South African Defence Minister Mosioua Lekota announced on 13 February that peacekeeping operations are to become a key feature of the country’s foreign policy, after the government’s international relations, peace and security cluster met to address its programme of action for the year.
Lekota said the white paper on peace missions would be reviewed, seven years after South Africa’s first foray into peacekeeping missions.
“It is clear that peacekeeping is now not a passing engagement,” he said.
Lekota added that “greater challenges that lie ahead”, largely in peacekeeping in Africa “and beyond”. He said that since 1994 demand for South Africa’s involvement in peace missions has grown far beyond what could be expected from a young democracy.
The government would now advance the review of the white paper in order to make peacekeeping support for conflict areas a priority, especially within the Southern African Development Community (SADC). It is likely that peacekeeping operations will be pushed up the agenda when South Africa assumes the chair of the SADC in August 2008.
In 2007, the SADC rapid reaction brigade was launched in Lusaka, Zambia. Lekota said there was further need to fast track the establishment of the African Standby Force.
He added that a new strategy would be devised to budget for reserve amounts to meet the country’s peacekeeping commitments.
South Africa is currently hosting the third annual conference on peacekeeping, reconstruction and stability operations, which is set to run from 11 to 15 February. Delegates include representatives from European, African and US governments, military and NGOs.
The conference will provide an opportunity for detailed discussion of past and present peacekeeping operations in Africa. Delegates will also be able to raise their most pressing questions with the forum, and will discuss and share major African issues of concern.
SA’s peacekeeping missions
South Africa is currently involved in peacekeeping missions in Ivory Coast, Somalia, Ethiopia and Eritrea. It is also playing a strong role in the reconstruction in the Democratic Republic of Congo, a country with it has had a long involvement, having helped end the country’s civil war.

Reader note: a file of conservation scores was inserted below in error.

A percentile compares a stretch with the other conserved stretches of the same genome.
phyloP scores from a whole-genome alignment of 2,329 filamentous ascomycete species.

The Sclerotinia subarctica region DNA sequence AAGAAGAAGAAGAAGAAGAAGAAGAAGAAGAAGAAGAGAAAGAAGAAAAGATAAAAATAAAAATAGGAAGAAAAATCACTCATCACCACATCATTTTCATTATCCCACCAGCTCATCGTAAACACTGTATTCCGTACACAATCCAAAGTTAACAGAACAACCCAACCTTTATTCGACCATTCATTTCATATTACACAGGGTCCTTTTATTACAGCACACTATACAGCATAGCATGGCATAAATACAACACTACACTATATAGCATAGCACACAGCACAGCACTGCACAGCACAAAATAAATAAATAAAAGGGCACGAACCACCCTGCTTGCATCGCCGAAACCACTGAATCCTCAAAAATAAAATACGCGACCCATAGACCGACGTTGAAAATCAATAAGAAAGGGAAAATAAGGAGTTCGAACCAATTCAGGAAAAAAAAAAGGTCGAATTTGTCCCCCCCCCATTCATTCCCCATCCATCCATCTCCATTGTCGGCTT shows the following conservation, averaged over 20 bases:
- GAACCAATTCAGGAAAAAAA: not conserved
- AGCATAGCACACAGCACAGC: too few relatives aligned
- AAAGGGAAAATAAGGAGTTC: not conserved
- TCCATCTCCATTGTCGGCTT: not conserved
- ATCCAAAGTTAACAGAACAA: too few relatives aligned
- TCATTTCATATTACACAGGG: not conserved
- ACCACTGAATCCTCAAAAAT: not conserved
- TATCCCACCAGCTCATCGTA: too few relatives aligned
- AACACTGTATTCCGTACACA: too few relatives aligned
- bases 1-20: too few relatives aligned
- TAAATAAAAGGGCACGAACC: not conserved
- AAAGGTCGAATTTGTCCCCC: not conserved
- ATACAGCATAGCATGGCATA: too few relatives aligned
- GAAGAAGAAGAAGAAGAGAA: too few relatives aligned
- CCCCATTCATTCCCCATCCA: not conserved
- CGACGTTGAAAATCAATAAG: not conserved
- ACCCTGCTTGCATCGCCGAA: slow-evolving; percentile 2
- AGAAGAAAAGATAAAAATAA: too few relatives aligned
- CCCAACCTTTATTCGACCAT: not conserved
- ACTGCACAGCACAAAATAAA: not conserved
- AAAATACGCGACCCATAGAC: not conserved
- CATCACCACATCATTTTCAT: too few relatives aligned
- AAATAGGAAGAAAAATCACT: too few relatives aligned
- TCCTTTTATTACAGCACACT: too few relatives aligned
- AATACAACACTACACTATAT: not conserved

The facilitator of the Burundi peace process is South African Minister of Safety and Security Charles Nqakula. At his recent meeting with the leadership of the Regional Peace Initiative, Presidents Yoweri Museveni and Jakaya Kikwete, Nqakula’s mandate as facilitator was extended for twelve months, ending in December 2008.
Nqakula will now focus his mandate on two key areas. The first six months of his mandate ending June 2008 will concentrate on the final phase of the demobilisation, disarming and reintegration of the rebel PALIPEHUTU-FNL combatants. The second phase will be to assist with the mechanisms aimed at implementing the agreed political and military principles, adopted on 18 July 2006 in Dar es Salaam.
To further cement its key position in conflict resolutions, in April 2008 South Africa will this year assume the presidency of the United Nations Security Council, after spending a year as a non-permanent member. The country will use this position to further seek and promote improved relations between the African Union Peace and Security Council and the United Nations Security Council.